Showing posts from January, 2018

unpacking the possibility of deglobalisation

Finbarr Livesey argues that he interpretation of the global economy has been framed as an inevitable journey towards ever greater integration—a story of hyper-globalisation. This article discusses the nature of manufacturing to understand whether this interpretation holds and to investigate the possibility of deglobalisation at the level of physical goods trade in the coming decades, and what that may imply for other non-physical elements of globalisation.

On the Brink of Deglobalization Again (contribution to special issue on deglobalization CJRES)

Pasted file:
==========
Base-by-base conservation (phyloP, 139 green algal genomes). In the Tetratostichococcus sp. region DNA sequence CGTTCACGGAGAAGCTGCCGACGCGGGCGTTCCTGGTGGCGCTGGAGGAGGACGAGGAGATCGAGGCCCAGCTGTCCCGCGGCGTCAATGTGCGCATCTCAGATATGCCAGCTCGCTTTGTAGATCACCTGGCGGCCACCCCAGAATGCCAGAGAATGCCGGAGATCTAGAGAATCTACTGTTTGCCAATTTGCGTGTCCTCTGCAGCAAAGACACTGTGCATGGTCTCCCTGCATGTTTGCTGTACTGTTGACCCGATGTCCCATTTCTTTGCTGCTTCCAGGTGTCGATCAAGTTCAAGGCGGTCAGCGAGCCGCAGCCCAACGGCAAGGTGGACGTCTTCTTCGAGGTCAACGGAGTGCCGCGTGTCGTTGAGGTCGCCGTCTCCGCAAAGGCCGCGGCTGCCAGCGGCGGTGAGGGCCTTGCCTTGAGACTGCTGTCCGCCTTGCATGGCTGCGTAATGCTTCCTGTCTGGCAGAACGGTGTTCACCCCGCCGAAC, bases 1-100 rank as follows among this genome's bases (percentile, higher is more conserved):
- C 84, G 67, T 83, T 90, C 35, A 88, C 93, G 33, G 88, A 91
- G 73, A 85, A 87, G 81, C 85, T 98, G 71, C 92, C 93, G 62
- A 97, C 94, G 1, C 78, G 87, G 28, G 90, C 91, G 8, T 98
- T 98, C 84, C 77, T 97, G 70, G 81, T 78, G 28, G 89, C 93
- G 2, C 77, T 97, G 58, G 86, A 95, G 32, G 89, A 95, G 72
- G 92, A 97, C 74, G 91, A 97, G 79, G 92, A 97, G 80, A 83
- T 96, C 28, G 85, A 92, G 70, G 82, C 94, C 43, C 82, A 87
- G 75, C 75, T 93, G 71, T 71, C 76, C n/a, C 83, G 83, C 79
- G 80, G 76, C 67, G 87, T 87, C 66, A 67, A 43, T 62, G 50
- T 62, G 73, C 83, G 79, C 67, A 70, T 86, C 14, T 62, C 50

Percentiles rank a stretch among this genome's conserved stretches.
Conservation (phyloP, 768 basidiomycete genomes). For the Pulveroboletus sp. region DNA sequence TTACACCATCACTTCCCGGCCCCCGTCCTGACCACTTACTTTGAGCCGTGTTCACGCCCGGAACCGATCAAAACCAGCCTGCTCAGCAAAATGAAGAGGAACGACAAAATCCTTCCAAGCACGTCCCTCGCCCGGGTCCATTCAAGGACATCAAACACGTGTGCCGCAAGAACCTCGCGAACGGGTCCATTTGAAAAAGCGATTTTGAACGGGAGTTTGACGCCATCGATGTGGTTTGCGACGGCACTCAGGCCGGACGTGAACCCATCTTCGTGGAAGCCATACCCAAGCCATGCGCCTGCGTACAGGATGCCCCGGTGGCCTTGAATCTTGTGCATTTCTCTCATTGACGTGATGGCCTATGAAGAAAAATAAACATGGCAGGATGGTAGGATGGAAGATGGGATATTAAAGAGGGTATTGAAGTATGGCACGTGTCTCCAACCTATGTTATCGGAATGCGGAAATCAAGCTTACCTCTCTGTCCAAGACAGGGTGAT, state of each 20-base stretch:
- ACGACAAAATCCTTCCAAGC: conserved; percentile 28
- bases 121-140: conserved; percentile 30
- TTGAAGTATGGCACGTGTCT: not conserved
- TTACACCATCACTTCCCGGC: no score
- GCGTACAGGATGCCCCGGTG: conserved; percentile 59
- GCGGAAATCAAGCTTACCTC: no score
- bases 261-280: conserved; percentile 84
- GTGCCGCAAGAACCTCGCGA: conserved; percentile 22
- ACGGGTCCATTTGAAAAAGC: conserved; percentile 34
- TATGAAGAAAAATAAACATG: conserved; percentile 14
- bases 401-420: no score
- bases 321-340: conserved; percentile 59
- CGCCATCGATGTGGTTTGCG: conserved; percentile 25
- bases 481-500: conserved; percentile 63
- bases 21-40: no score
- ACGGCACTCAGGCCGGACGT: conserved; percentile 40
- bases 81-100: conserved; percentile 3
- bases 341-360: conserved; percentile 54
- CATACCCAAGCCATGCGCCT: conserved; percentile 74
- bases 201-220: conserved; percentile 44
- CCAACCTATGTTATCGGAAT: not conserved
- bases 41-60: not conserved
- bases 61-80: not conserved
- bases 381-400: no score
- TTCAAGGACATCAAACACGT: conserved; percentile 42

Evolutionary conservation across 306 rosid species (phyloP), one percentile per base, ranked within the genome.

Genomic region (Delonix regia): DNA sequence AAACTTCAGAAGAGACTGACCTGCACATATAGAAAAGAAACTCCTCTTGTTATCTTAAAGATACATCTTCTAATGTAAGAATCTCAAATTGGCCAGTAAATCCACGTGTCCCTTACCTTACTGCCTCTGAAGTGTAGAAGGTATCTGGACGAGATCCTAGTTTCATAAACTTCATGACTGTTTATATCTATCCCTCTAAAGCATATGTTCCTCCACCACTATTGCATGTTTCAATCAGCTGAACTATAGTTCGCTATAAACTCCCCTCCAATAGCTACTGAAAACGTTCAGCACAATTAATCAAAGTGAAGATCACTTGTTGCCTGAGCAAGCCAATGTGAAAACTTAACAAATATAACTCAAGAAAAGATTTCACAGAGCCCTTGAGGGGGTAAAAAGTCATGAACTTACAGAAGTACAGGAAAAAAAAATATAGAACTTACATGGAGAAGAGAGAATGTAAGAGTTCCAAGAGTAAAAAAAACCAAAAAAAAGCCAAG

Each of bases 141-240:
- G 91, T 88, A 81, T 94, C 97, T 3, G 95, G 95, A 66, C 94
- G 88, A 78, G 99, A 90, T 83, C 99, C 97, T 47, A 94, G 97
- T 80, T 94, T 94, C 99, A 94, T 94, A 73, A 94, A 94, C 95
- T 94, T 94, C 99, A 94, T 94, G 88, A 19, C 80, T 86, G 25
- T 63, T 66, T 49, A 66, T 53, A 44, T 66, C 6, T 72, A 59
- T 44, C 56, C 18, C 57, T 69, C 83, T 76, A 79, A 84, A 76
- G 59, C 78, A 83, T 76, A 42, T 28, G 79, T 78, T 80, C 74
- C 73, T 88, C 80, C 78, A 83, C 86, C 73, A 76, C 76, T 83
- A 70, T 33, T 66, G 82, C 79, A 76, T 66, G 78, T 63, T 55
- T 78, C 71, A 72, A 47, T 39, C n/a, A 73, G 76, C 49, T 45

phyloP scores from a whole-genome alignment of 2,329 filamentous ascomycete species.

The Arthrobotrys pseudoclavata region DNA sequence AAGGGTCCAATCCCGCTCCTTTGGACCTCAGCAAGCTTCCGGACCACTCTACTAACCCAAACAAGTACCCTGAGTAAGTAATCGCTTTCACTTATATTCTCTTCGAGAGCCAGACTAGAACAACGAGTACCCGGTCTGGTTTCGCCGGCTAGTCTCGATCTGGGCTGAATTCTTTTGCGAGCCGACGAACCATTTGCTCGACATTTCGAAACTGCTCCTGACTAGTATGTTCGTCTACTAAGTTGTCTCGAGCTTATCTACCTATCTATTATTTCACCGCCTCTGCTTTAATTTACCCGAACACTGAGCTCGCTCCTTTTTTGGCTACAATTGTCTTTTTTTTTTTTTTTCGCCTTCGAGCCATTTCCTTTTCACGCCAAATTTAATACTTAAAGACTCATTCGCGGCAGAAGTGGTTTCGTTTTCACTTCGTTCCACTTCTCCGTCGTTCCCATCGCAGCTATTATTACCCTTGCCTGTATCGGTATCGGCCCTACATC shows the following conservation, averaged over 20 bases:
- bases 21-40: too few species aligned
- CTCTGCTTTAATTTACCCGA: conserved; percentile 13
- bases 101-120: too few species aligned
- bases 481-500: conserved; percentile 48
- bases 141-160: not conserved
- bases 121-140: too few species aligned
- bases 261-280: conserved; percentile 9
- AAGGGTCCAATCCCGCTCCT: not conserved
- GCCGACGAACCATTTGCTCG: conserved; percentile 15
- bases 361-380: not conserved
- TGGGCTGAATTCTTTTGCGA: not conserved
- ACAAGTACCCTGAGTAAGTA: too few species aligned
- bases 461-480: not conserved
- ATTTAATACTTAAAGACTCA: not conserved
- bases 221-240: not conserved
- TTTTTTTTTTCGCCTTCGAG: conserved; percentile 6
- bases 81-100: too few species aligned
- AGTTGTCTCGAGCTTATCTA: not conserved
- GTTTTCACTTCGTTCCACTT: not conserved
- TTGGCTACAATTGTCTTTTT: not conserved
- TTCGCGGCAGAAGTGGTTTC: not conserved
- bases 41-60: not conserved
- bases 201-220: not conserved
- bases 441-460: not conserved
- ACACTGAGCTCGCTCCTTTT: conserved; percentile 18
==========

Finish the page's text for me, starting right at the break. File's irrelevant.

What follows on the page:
This article provides an empirical analysis of the disruption of (neo)classical/liberal globalisation
during the Great Depression and the Great Recession, identifying challenges to
existing knowledges and approaches, in particular the mainstream analysis that studied the
Great Recession in isolation, treating it as a special case and ignoring political covariates of
deglobalisation processes. The econometric analysis (an unbalanced panel of 31 countries
in the 1928–1932 and 128 countries in 2008–2012) does not find an impact from the level of
development on deglobalisation. The manufacturing import share is significantly associated
with stronger deglobalisation (this effect is stronger in the 1930s than in the 2000s). The
political system is highly significant in both 1930s and 2000s, but the sign of its impact is
opposite. In the 1930s, autocratic rule and dictatorship are associated with stronger deglobalisation;
in the 2000s, democracy is associated with stronger deglobalisation.